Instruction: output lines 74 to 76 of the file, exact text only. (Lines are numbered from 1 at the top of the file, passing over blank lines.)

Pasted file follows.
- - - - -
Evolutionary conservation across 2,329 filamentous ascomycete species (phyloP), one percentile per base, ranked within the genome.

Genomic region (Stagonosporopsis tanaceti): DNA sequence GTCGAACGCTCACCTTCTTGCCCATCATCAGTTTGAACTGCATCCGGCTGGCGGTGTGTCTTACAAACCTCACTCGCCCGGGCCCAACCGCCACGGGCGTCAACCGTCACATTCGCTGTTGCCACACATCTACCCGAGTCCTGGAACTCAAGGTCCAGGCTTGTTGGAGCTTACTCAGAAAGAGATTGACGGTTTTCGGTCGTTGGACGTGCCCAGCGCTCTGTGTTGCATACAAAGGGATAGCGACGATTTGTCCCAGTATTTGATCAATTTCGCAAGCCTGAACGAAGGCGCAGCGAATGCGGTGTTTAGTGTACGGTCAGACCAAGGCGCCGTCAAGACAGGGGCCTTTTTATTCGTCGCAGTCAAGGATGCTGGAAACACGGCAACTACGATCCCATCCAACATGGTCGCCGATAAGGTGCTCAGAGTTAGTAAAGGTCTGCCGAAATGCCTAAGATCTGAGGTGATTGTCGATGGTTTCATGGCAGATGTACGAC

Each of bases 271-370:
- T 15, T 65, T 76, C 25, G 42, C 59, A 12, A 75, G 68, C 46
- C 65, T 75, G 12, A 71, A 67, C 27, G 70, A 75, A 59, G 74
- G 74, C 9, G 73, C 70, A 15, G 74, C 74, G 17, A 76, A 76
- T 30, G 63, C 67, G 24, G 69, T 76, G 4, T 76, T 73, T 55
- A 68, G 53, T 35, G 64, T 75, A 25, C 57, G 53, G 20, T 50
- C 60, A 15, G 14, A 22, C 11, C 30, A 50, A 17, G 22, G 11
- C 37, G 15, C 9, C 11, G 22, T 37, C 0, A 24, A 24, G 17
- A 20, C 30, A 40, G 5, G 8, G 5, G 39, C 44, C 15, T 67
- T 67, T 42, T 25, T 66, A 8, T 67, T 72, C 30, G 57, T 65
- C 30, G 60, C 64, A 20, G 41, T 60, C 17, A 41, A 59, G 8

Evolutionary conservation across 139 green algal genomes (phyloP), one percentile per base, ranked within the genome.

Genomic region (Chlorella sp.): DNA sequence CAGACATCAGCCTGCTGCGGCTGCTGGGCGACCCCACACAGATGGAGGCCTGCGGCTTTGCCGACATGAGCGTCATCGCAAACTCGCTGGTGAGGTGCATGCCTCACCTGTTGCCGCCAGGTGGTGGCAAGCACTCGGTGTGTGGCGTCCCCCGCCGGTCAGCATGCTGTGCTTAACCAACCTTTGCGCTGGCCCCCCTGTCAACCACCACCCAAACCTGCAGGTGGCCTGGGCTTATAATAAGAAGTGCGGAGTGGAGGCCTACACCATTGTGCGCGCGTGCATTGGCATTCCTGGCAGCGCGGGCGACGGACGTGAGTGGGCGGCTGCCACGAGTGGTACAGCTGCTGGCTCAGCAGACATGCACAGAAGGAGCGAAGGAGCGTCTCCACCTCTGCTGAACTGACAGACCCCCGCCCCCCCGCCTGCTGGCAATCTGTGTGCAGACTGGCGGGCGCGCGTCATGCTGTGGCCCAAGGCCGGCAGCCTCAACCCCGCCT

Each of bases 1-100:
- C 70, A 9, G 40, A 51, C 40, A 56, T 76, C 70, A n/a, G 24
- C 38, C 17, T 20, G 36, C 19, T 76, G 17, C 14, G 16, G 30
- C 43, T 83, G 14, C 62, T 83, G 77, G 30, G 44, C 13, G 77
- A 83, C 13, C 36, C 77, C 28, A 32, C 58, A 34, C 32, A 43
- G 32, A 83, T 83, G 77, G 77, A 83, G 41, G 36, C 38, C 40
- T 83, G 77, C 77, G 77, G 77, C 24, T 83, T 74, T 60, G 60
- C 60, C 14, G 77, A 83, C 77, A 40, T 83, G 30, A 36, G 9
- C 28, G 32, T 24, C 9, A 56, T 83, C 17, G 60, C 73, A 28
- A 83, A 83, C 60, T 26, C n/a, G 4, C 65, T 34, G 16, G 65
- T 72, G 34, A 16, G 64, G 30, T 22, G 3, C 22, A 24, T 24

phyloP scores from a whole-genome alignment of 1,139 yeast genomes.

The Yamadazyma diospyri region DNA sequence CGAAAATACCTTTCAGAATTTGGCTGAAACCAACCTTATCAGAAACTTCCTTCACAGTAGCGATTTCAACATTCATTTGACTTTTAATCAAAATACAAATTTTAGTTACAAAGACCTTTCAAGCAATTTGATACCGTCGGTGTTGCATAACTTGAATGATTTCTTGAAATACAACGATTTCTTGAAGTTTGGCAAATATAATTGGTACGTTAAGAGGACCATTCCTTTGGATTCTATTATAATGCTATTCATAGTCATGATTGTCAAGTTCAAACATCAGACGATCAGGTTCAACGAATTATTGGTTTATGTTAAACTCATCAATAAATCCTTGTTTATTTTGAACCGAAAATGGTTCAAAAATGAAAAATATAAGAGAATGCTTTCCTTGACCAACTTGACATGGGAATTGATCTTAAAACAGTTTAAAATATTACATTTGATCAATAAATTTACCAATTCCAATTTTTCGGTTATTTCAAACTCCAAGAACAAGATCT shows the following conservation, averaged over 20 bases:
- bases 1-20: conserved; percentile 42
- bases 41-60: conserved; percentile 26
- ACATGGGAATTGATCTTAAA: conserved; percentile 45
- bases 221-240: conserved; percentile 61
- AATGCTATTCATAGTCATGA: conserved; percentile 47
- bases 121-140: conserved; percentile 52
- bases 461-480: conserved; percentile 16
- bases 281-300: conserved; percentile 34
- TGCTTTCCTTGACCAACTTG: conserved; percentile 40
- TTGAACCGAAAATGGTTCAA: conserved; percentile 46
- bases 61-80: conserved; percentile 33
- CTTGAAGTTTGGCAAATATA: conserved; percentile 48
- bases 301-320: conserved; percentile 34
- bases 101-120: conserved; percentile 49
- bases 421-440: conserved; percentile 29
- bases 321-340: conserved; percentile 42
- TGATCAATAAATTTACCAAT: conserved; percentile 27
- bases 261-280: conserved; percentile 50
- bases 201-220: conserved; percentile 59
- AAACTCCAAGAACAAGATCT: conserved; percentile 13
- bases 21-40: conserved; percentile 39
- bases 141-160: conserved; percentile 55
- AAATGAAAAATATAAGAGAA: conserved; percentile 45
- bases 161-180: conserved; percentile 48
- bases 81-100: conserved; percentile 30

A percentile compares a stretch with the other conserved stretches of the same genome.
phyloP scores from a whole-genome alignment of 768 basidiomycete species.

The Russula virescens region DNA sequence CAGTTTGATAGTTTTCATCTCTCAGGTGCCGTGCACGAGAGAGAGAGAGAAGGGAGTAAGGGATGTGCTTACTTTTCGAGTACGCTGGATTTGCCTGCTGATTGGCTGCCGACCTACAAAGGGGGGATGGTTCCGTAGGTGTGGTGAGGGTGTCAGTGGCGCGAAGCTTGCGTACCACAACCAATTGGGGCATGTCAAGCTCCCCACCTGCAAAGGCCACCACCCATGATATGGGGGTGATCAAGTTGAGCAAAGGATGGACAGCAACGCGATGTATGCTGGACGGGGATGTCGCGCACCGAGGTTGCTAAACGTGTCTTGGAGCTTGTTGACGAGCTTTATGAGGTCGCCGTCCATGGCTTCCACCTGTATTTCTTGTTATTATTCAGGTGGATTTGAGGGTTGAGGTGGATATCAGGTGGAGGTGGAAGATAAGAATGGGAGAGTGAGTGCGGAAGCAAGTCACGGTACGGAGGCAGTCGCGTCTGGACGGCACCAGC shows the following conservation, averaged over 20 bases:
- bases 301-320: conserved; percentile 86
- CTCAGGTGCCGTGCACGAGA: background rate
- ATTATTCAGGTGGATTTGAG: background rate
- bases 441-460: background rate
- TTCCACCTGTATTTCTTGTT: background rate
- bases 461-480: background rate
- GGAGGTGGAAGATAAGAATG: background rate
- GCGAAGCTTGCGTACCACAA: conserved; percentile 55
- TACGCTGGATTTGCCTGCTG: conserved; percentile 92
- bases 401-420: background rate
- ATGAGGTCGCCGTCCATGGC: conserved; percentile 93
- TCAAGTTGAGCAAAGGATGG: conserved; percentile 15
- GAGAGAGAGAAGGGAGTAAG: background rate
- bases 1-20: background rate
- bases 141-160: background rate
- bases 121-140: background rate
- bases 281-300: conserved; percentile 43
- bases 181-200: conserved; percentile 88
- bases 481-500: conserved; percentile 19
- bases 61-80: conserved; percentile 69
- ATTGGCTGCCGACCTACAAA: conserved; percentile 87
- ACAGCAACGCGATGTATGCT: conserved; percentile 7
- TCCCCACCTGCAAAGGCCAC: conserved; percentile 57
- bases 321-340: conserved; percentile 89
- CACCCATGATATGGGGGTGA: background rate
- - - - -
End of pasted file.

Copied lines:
- bases 181-200: conserved; percentile 88
- bases 481-500: conserved; percentile 19
- bases 61-80: conserved; percentile 69